WATERVILLE — As a sophomore at Colby College, Jonathan Kalin was scrolling through Facebook when he noticed some students at another college wearing brightly lettered shirts bearing the words “Party With Sluts.”

“They’re sold on like, frat websites,” said Kalin, 22, pulling up an image of the neon shirts on his iPhone. The case for Kalin’s phone bears a similar phrase, but with the difference of one word: Party With Consent.

“People are excited about the bright colors and the party mentality, and I thought, ‘What if we took that energy and used it for something positive?’ What if we replace a derogatory, offensive word with something that’s agreeable to everyone?” said the philosophy major, now a senior at the small liberal arts school.

The Party With Consent movement, which was started by Kalin in 2012, now has a presence on 30 campuses nationwide. Kalin has sold more than 5,000 shirts with the logo and has become a spokesman for ending sexual assaults on college campuses. He’s traveled to Washington, D.C., and Denison College in Ohio to speak on the movement and was invited by Time magazine last month to be one of 15 essayists to contribute to a special report on the topic.

“This is something every college is facing. I think there’s a lot of work telling students what they can’t do and what to be afraid of, but it’s important to complement that with what we can do and what we can be excited about. That’s what I hope to accomplish,” Kalin said.

Fifty-five colleges across the U.S. are currently under investigation for the way sexual abuse cases are handled after allegations are made by students. The Department of Education has made the list public for the first time, as part of an effort to create more openness with a task force surrounding campus sexual violence.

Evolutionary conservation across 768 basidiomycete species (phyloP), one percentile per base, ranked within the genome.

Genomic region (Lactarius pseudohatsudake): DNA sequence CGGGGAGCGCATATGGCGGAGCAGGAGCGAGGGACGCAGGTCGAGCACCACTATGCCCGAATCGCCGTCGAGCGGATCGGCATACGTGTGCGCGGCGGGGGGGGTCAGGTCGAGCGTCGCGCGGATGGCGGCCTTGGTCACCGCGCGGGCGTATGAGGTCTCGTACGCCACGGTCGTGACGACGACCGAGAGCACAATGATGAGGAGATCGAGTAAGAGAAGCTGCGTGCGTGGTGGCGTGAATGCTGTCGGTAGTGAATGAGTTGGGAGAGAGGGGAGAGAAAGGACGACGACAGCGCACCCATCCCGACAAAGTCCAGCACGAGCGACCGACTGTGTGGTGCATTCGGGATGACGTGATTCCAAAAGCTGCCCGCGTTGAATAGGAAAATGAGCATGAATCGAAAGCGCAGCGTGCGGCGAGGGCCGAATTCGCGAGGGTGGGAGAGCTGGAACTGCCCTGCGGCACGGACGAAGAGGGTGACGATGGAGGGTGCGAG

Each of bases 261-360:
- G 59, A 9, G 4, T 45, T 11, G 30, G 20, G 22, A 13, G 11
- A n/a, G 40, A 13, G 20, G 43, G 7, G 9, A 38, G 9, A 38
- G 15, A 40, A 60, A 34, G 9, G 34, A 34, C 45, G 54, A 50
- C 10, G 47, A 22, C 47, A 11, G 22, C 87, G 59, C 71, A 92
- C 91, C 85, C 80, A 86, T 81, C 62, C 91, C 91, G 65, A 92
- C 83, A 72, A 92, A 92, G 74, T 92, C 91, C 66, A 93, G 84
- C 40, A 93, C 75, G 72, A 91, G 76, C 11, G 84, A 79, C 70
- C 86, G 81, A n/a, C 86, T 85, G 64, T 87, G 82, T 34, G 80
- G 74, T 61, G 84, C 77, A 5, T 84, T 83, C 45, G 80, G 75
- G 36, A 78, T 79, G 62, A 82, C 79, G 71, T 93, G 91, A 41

According to a new report by the White House, one in five women is sexually assaulted in college.

The movement seeks to make men part of the conversation about the issue.

Raising awareness is the mission of Party With Consent, which Kalin plans to develop into an official nonprofit organization when he moves to New York City this summer. Part of the draw is that Party With Consent allows students to party and aims to offer them a safe place to do so.

“It sort of combines the fun aspect of having a party with a very serious message,” said Mark Tappan, a professor of education at the college. “Jonathan kind of makes it cool to take the issue seriously and it encourages peer support in creating a culture where people can party in an environment that is supportive and safe for everyone.”

In 2010, Tappan brought a chapter of the group Male Athletes Against Violence to Colby, after the group was started at the University of Maine at Orono. Kalin eventually became president of the group, whose name has since changed to Mules Against Violence, and started Party With Consent as an initiative of that student organization.

Kalin said that as a freshman, he was nervous about drinking and partying and avoided alcohol until he turned 21.

“For the first time I recognized, alcohol isn’t the reason why people are violent. It’s used as a way for people to take advantage of people who have drank too much, and that’s something we take really seriously at our events. The thing about college is if you happen to throw a sober party, good luck getting people there,” he said.

The parties — which Kalin refers to as “events” — are registered with the college administration, through a process that includes reserving a space on campus and providing information such as start and end times and a contact person. The information is shared with campus security, so officers can check on the party and make sure it is run safely.

If an event is registered at which alcohol is intended to be served, the student hosts are required to go through training with the college campus life office.

“It’s something we take very seriously, but at the same time we’re realistic. We realize that if you want to get college students to an event, they’re probably going to want to drink,” Kalin said.

When the movement started, consent was defined more broadly — simply encouraging students to be more thoughtful about the decisions they make — but recently the focus has been on preventing sexual assault, in part because of the national attention to the issue and partly because of Kalin’s own interest in gender issues.